“The ethics of permaculture is care for the Earth, care for people and redistribution of surplus, and that just seems like such a Catholic ecology,” Meghann said. “This is God’s design. Every little bit works together.”

Meghann said the philosophy behind permaculture is not only about sustaining an ecosystem for crops and animals but also creating an environment that welcomes the community. Fiat Farm hosts homeschool groups on tours of the property and has offered intern or co-op opportunities to students. Nic also runs woodworking workshops.

“We know that this place is a pure gift to us and we want to share that,” said Meghann. “We’re simply stewards of this land, of this place and it’s not only for us but for whoever God wants to bring here.”

That feeling of wonder and awe for Creation is something every farmer knows, said Heather Lekx, the farm manager at the Ignatius Jesuit Centre in Guelph, Ont.

“Working in an agricultural ecosystem is really humbling when you’re open and listening,” she said. “You are doing a lot but there is also a lot which is just completely out of your control.”


baker farm chickensNic moves one of the mobile chicken coops on the farm.

The 600-acre Ignatius Jesuit Centre is both a retreat facility and working farm. Lekx manages 250 acres of agricultural land, including 20 acres for vegetable a garden, about 30 acres rented out and three acres of community garden plots. With so many people working the same land, Lekx said everyone from full-time farmers to part-time farmers to community gardeners to visiting retreatants have a shared experience of nature.

“Part of my role is I work to have as many people as possible come and experience the farming ecosystem,” she said. “There are so many bird species and plants and animals here that they don’t see in the city, and it creates this wonder and awe and appreciation and quiet.”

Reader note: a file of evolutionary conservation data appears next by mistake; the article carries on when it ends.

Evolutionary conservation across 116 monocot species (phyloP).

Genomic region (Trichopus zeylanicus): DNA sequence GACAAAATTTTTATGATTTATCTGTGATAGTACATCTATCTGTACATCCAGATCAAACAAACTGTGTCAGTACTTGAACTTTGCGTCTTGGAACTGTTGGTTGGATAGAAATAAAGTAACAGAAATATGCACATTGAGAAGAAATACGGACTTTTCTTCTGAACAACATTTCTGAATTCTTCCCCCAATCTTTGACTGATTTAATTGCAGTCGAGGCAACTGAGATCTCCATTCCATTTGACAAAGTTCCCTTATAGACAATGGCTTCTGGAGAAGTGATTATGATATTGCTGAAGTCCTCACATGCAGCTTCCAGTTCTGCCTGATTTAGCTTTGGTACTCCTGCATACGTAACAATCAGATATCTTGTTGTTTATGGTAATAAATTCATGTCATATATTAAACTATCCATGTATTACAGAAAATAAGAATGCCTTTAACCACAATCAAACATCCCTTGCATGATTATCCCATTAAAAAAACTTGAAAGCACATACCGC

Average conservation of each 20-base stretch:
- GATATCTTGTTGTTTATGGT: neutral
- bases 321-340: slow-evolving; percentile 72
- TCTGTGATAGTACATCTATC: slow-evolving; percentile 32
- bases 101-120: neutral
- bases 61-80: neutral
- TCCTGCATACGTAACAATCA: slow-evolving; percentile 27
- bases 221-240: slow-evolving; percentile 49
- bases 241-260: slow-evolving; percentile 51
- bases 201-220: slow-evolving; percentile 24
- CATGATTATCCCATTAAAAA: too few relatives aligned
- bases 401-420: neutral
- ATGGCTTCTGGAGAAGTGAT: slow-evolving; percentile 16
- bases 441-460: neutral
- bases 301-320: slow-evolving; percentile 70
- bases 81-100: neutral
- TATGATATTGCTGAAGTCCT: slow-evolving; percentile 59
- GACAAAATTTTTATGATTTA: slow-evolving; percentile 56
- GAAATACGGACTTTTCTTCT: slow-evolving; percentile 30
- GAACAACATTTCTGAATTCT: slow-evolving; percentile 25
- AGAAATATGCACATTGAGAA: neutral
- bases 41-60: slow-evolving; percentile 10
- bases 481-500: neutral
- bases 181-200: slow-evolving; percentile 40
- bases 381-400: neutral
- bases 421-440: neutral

Lekx said Pope Francis’ Laudato Si’ really changed how Guelph’s Catholic community and non-Catholic community talked about caring for nature. She said it gave them a common language to talk about the Earth and our role in becoming stewards of the environment.

“It was an incredible invitation to the world, not just Catholics, to really look at how we care for the world,” agreed Elizabeth Stocking, who has been managing Willo’Wind Family Farm in Uxbridge, Ont. since 1983. “That came out in 2015 and it got a lot of attention and then it kind of dissipated because people don’t live in the farms anymore... But in a farm setting, I am constantly challenged to consider that teaching.”

Even before permaculture and sustainable farming was widely accepted, Stocking saw herself as a steward of Creation. What started out as a hobby farm with a few animals and a small garden has grown into 50 acres of sustainable and ecological farmland. After a 2011 solidarity trip to Paraguay with Development and Peace, she became more aware of food sovereignty and the right of all people to have access to healthy food. 

“I remember very clearly talking to a cooperative and he was on 50 acres and that’s the size of the farm,” said Stocking. “I’m standing there thinking we have one family taking care of 50 acres and we are feeding three (farmer’s) markets... and here, this cooperative has 50 families on it, working so hard just to create a living from that.” 

Stocking said the trip showed her the importance of making the most of the abundance God has given her. 

“I think as a farmer, we’re constantly humbled by Creation,” she said. “We went through one of the driest seasons we’ve ever had in 2016. In 2017, we went through the wettest season we’ve ever had. Now, we’re praying for it to even out.”

Fiat Farm has expanded so much in the past two years that the Bakers have begun to share in their abundance. This spring, a woman from Shepherds of Good Hope, which runs a soup kitchen in Ottawa, Ont., reached out to Nic. With Meghann, he developed a campaign that can be sustainable for them and the soup kitchen. They raised money to pay for 134 chickens, enough for about 1,200 meals. 

“There’s much more here than we need for ourselves and we want to share that with as many people as we can,” said Meghann.